04 Jan Make Sure Your Home’s Electrical System is in Shape
When it comes to responsible homeownership, the list of areas that need regular maintenance and inspection is long. While electrical systems aren’t on many people’s semi- or even annual to-do list, it’s important to remember this crucial component of every home. Some issues are more urgent than others. For example, this blog post by a California electrician, calls attention to the fact that some electrical panels present serious dangers. If your home was built before 1990, and in Northern Virginia, the chances are pretty high that that’s the case, then you should immediately check your panel to make sure you don’t have a safety hazard hiding in plain sight. Here are some reasons to have your electrical systems inspected.
1) Older panels
The post shares that panels made by Zinsco (GTE Sylvania), Federal Pacific Electric (FPE), Challenger (Eaton/Cutler Hammer) and Pushmatic were all subject to recalls for safety issues. In addition, other electricians have pointed out that electrical panels known as “split-bus” are outdated by over 40 years, which means they are past their expected life-span and wouldn’t pass code if installed today. Another old time panel is a “fuse box” which uses fuses instead of breakers to protect from system overload. These aren’t a danger of themselves, but homeowners and contractors have been known to improperly use or replace fuses, which creates a potential problem. If you have or suspect you might have one of these problem panels, you should consider a replacement.
2) Outdated outlets
Your home’s outlets also have a lifetime expectancy of 15-25 years. Some older houses have outlts that are even older than that. There’s a reason that new outlets have three holes instead of the old-fashioned two: safety. In some older houses, the entire system of outlets only accepts two prong plugs, which means the outlet isn’t grounded. This is a fire hazard, and you should consider an upgrade. In other, older homes, an outlet may be painted, which could cause a short-circuit, and in some cases, “dead” outlets have even been painted over, leaving a dangerous mystery to be solved.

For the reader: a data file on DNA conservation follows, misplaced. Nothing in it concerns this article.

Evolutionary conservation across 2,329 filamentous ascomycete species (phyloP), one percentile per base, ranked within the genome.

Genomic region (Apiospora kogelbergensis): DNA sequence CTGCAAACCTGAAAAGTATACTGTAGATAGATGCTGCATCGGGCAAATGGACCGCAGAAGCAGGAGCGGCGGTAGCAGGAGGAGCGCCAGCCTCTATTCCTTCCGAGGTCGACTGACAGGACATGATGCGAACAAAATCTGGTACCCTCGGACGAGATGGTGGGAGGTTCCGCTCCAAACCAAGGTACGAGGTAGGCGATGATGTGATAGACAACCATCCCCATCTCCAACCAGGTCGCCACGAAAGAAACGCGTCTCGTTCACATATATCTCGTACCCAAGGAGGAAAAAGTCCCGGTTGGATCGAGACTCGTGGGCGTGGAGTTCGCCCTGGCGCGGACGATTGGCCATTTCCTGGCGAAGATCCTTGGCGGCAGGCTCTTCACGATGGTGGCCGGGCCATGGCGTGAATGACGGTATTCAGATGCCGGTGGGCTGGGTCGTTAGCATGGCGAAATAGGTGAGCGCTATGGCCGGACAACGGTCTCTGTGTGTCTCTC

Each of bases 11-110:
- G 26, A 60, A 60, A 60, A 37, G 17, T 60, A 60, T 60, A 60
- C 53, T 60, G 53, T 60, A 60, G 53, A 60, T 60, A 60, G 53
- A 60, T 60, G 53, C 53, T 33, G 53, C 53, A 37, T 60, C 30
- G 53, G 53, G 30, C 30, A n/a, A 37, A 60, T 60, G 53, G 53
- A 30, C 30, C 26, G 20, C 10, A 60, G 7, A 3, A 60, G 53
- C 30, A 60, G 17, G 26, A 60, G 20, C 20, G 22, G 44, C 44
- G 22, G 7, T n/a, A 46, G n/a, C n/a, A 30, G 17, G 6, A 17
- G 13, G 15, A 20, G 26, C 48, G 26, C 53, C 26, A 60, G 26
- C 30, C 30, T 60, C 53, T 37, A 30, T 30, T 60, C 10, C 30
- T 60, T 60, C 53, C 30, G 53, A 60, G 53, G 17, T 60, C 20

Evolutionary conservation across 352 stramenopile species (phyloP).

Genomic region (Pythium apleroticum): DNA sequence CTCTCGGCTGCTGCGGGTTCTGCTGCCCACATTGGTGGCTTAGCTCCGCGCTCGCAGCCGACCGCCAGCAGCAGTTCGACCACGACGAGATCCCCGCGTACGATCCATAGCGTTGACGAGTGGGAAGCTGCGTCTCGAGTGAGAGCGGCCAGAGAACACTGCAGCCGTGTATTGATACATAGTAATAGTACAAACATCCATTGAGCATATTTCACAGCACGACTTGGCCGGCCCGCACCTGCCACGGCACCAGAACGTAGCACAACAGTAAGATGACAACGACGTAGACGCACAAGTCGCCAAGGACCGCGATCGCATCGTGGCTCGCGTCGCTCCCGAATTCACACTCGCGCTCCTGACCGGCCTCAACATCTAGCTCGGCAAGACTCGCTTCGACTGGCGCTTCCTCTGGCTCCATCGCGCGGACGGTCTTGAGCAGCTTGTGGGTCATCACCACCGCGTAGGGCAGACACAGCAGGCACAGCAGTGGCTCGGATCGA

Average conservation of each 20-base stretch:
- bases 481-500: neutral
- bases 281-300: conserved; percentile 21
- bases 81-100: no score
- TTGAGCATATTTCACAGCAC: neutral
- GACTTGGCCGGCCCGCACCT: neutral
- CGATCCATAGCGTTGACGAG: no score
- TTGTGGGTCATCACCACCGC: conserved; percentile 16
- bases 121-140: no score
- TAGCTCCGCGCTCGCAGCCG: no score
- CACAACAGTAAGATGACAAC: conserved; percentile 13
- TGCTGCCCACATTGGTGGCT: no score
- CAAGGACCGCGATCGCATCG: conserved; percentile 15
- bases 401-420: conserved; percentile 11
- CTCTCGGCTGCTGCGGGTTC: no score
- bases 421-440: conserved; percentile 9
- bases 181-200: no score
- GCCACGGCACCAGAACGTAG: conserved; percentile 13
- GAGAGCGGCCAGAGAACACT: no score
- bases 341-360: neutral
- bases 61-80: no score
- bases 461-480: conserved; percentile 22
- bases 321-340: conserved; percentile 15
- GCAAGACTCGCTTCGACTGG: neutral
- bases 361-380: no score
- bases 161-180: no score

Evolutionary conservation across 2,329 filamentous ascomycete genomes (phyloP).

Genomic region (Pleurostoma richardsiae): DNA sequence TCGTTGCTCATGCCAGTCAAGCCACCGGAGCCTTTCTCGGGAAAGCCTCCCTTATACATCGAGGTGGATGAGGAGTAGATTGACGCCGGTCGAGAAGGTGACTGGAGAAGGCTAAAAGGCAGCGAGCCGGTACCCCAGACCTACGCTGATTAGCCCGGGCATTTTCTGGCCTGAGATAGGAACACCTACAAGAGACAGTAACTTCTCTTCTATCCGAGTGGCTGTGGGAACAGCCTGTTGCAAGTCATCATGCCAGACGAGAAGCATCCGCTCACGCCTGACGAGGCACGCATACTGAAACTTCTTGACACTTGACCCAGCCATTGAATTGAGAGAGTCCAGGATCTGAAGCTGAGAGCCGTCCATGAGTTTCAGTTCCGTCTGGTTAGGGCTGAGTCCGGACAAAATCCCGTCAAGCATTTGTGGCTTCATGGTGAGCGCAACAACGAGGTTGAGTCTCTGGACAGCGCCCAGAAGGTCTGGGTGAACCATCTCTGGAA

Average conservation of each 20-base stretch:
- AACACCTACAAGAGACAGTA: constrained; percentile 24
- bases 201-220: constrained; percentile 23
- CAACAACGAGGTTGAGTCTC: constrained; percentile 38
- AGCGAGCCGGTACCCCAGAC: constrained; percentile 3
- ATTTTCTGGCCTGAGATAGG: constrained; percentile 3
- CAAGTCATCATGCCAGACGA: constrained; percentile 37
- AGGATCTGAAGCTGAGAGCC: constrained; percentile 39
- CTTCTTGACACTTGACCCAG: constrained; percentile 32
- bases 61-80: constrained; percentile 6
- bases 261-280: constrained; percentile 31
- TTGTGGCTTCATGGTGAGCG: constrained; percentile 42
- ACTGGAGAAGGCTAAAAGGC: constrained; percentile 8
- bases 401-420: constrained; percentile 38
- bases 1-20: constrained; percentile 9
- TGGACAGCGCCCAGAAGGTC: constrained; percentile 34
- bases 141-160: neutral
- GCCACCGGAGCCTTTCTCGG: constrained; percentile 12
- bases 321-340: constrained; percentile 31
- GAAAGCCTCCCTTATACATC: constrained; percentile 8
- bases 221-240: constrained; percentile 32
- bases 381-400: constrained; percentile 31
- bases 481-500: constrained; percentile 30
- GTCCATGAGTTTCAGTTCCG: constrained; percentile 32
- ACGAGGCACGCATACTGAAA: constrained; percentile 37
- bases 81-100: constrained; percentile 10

3) Periodic maintenance
Like all systems in the home, it’s important to put your electrical on a rotation for inspection and maintenance. For rental units, the recommended timing is every five years or when there is a tenant turn over. If you reside in the home, then the inspection can happen every ten years. Other triggers are an older home (40+ years), a major renovation or the addition of major new appliances.
4) Buying a previously owned home
The Electrical Safety Foundation recommends an electrical system inspection as part of the inspection of a previously owned home. More than opening the circuit box, a thorough electrical inspection will make sure that there aren’t any problems awaiting you in your new home. Among other important tasks, an electrical inspection will
- Confirm that AFCIs (arc fault circuit interrupters) are functional
- Test switches and outlets
- Verify smoke and carbon monoxide detectors are present and working
- Evaluate outdoor lighting and outlets
In a hot seller’s market, a buyer might waive the inspection contingency, but this simply makes it important to put an inspection down as a top priority once the sale has been finalized.
Electrical is the nervous system of a home – with wiring running behind most if not all walls. It is vital to be sure that your home’s electrical is safe for regular use. If you haven’t had the system inspected, you should plan to schedule a professional to come do a thorough check as soon as possible. Biller & Associates does inspections at various key moments in the life of a house, from construction, to renovation to sale among other times. Contact us today to schedule your electrical inspection.